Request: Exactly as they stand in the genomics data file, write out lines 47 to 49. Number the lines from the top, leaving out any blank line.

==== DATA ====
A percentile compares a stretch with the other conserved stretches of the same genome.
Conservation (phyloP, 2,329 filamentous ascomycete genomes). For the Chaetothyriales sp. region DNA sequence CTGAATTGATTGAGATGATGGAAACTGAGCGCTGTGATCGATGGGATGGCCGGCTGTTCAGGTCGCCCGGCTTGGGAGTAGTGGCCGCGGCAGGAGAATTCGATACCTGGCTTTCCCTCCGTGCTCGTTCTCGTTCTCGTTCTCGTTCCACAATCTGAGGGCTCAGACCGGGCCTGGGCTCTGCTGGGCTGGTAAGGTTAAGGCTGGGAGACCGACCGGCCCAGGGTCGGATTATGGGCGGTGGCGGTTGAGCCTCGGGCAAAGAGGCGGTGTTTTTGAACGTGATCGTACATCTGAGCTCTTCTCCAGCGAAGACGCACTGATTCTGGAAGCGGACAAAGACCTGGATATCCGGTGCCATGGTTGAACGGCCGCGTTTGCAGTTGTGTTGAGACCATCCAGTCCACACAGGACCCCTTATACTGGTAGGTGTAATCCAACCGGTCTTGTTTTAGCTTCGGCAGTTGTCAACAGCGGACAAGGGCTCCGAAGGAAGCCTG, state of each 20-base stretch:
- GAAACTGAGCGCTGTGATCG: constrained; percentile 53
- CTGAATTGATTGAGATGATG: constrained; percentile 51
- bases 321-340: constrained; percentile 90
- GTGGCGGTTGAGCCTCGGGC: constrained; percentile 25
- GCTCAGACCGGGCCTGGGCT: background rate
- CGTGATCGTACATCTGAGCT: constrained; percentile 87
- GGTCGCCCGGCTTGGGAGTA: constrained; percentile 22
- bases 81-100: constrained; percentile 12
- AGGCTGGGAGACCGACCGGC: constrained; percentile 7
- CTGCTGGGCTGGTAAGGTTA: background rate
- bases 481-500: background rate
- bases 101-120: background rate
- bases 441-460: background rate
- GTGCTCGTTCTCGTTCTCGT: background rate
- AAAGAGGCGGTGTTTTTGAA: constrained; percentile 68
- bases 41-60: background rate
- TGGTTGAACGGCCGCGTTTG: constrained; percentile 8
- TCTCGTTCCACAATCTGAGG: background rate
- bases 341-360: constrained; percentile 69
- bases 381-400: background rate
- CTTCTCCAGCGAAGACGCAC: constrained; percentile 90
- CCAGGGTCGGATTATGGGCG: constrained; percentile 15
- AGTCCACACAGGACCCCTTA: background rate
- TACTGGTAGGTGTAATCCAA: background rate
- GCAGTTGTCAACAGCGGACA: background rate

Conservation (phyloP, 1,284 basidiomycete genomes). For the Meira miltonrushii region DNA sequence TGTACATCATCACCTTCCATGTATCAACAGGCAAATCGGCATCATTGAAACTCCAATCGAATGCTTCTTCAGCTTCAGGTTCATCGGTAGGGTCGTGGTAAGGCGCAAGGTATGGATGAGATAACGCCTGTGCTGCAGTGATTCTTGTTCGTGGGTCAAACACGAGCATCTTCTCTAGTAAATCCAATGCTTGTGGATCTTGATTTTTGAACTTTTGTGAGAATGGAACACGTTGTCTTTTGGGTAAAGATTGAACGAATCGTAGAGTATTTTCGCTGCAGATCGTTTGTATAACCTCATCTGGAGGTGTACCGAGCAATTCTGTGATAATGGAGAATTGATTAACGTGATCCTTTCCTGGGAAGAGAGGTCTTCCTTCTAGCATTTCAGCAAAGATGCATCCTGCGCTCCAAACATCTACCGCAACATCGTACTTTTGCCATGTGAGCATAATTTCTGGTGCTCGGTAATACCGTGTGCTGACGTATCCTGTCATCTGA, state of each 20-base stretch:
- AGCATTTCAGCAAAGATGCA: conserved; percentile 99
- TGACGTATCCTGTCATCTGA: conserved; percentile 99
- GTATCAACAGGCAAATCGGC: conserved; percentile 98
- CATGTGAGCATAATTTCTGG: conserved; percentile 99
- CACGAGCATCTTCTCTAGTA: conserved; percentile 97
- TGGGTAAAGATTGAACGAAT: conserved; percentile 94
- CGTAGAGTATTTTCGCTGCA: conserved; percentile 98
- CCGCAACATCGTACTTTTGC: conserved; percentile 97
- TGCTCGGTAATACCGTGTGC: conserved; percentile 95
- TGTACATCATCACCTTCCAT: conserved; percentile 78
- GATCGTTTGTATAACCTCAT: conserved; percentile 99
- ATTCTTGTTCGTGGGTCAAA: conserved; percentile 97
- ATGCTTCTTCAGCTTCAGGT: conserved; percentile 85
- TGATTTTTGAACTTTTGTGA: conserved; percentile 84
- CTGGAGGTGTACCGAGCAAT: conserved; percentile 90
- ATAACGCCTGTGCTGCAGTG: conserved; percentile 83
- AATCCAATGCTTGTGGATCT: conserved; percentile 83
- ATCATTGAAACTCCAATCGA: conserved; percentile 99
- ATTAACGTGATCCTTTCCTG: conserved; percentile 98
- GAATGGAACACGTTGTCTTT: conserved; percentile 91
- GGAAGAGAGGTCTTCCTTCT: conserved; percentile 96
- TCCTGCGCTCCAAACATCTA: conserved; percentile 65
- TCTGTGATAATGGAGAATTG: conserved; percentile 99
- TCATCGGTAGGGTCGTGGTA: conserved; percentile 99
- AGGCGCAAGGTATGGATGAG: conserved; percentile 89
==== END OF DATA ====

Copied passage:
- ATTAACGTGATCCTTTCCTG: conserved; percentile 98
- GAATGGAACACGTTGTCTTT: conserved; percentile 91
- GGAAGAGAGGTCTTCCTTCT: conserved; percentile 96